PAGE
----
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- Of time and rivers flowing
- A year of Anne’s reading…reporting from 2 months in
- Going Green (Infrastructure): Opportunities to join Anne’s research group
- One year ago today: blue skies over Cape Horn
- One year ago yesterday: volcanoes and fossils and elephant seals, oh my!
- Sumatra +10: contemplating the power of tsunami
- One year ago today: Christmas in Antarctica with the Americans and Brits
- One year ago today: Antarctic bases old and new, and the most mind-blowing scenery in the world
- On A year of Anne’s reading…reporting from 2 months in:
- Christina Pikas: I really enjoyed The Signature of All Things… had not really thought much about mosses. Read
- Lockwood: My great-great grandfather and namesake, Charles Brown Lockwood, wrote in his short autobiography... Read
- Anne Jefferson: Thanks, Nina! We had a lot of fun going back through our journals and photos and culling nearly... Read
- Nina F: Wow. Thank so much, Anne, for your postings from Antarctica. I have enjoyed them all. The images are... Read
- Lockwood: Tweeted this earlier WRT the In Focus photo piece: “Very glad people/cities have recovered so... Read
Category Archives: volcanoes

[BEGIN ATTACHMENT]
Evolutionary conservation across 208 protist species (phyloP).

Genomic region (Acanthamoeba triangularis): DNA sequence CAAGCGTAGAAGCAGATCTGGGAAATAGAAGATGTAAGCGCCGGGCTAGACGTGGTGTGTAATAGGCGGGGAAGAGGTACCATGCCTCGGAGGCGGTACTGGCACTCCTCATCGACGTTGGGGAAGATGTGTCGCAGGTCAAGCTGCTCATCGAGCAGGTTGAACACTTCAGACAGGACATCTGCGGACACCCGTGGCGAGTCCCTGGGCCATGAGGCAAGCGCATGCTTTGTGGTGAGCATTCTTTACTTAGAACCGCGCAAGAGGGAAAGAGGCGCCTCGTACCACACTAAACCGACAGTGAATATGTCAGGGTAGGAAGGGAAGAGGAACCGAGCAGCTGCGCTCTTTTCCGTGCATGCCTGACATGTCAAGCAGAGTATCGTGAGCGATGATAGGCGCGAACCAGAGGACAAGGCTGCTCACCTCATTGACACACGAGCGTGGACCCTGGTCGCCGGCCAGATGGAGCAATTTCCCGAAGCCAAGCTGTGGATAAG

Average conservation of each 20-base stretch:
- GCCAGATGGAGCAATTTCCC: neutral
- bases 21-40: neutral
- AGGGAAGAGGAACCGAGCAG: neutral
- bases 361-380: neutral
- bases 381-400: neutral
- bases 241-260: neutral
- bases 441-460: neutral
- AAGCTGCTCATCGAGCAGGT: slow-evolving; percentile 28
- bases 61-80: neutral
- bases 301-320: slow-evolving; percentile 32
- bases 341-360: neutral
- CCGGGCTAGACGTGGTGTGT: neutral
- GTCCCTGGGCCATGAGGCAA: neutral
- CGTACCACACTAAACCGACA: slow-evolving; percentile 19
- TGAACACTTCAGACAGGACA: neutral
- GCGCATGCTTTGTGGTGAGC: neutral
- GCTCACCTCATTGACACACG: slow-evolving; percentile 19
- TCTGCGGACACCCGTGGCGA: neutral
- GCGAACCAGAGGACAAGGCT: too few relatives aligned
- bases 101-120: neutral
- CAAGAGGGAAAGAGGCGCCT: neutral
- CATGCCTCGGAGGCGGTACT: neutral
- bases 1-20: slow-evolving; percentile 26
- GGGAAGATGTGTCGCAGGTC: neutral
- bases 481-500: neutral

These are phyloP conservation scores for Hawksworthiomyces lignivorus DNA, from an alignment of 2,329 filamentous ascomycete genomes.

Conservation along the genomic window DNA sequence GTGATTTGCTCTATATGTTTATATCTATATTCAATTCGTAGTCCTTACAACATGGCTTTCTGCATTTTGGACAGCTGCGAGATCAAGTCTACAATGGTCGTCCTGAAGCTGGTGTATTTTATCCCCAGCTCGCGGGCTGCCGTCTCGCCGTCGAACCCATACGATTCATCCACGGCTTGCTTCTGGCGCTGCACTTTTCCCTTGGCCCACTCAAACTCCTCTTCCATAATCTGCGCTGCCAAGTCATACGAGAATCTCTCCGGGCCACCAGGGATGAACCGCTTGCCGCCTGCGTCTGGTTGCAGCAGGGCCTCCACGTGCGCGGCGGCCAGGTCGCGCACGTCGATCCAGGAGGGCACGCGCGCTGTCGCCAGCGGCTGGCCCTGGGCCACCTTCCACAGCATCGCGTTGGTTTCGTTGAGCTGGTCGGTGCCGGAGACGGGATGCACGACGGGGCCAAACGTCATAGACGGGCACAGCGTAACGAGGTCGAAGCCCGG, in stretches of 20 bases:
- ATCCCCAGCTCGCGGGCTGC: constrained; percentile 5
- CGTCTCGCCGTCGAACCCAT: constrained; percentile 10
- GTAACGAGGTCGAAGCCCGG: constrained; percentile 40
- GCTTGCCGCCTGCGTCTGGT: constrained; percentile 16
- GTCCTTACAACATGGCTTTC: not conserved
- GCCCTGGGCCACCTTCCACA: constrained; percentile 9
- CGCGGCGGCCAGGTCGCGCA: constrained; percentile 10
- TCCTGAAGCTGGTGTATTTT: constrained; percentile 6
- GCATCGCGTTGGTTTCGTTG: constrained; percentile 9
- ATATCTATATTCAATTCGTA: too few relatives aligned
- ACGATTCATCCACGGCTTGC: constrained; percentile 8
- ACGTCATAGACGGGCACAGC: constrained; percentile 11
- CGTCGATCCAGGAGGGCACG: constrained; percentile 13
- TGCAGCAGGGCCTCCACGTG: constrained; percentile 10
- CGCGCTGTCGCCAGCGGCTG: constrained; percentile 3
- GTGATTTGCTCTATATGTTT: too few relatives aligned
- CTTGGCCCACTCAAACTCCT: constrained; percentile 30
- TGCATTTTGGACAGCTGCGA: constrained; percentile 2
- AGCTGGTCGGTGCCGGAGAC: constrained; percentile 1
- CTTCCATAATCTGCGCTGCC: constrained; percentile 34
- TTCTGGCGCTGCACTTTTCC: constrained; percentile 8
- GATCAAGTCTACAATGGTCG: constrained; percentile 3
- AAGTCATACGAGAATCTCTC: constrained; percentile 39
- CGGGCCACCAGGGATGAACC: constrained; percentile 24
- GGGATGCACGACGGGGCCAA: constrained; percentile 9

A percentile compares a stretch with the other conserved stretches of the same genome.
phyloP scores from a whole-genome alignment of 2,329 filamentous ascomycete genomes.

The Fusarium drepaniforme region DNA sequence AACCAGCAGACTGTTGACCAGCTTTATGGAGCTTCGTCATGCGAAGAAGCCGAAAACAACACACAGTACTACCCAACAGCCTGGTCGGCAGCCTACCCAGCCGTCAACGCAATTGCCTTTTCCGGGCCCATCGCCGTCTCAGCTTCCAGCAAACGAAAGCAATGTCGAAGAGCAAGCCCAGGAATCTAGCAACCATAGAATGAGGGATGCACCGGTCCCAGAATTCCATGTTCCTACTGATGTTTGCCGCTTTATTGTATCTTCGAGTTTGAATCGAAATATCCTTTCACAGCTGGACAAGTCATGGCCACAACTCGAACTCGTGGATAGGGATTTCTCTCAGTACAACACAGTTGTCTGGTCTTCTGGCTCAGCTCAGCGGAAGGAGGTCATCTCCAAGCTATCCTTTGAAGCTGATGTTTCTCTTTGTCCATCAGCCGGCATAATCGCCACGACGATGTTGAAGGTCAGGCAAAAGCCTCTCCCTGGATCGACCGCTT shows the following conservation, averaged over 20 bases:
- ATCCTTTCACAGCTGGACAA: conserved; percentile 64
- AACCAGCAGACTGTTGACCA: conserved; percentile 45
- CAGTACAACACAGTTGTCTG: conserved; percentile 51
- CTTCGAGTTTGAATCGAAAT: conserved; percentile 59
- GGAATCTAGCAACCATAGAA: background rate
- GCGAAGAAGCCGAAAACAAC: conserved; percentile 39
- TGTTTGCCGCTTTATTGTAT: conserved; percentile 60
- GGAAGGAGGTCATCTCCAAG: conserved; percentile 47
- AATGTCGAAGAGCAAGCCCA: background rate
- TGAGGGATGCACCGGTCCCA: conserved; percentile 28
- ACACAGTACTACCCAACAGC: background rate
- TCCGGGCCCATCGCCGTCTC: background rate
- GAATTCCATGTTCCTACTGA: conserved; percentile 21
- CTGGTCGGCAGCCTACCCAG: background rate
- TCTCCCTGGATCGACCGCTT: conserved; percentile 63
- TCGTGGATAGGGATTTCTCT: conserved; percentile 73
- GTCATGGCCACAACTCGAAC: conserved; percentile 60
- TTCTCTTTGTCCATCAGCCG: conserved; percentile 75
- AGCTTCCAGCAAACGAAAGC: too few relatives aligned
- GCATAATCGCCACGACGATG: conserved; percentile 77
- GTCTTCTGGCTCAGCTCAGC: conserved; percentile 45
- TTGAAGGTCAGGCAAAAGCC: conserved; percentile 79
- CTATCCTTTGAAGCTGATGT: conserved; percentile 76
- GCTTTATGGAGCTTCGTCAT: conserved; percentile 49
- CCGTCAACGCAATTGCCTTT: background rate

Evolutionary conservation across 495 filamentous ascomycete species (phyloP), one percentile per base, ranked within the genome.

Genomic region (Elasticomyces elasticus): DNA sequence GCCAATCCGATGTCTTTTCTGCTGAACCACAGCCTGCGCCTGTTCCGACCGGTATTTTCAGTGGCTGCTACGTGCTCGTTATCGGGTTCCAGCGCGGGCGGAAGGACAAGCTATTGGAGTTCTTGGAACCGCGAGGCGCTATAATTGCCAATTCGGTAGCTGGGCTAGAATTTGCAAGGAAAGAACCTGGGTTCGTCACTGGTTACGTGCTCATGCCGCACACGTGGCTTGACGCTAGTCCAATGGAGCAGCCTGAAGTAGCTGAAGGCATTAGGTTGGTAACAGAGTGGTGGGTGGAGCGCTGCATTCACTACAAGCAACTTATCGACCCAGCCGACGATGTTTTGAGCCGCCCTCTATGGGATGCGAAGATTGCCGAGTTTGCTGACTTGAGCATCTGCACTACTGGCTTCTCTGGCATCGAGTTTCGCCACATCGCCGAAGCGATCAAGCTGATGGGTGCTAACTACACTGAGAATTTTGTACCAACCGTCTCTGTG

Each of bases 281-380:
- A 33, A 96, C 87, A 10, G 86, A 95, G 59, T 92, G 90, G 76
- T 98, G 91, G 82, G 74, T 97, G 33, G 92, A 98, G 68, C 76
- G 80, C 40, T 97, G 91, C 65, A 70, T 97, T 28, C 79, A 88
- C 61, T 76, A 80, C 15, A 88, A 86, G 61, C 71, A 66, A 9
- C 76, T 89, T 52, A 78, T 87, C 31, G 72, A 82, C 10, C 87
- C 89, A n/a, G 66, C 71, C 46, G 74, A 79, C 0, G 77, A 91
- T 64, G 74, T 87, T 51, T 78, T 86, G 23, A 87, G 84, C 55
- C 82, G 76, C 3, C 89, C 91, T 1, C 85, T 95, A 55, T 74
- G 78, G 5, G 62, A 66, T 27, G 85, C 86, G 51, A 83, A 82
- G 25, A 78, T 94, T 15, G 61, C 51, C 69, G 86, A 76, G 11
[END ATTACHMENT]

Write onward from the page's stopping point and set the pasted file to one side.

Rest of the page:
Give yourselves a pat on the back: virtually everyone guessed correctly that my fortnight away was chiefly spent exploring Yellowstone National Park, bookended by some time in Grand Teton National Park just next door. The first photo I showed you … Continue reading
In a new paper, I show that, on basalts, flowpaths, hydographs, and landscapes coevolve over a million years or more.
In the crater of Erte Ale, we can see processes that take tens of miliions of years on a global scale happening in just a few hours.
While the deep, geothermal water of Yellowstone is sexy and merits both the tourist and scientific attention given to it, there’s a largely untold story in the shallow groundwater, where huge volumes of cold water may advect more heat than the hydrothermal features. A paper by Gardner et al. (2010) begins to shed light on this side of the story.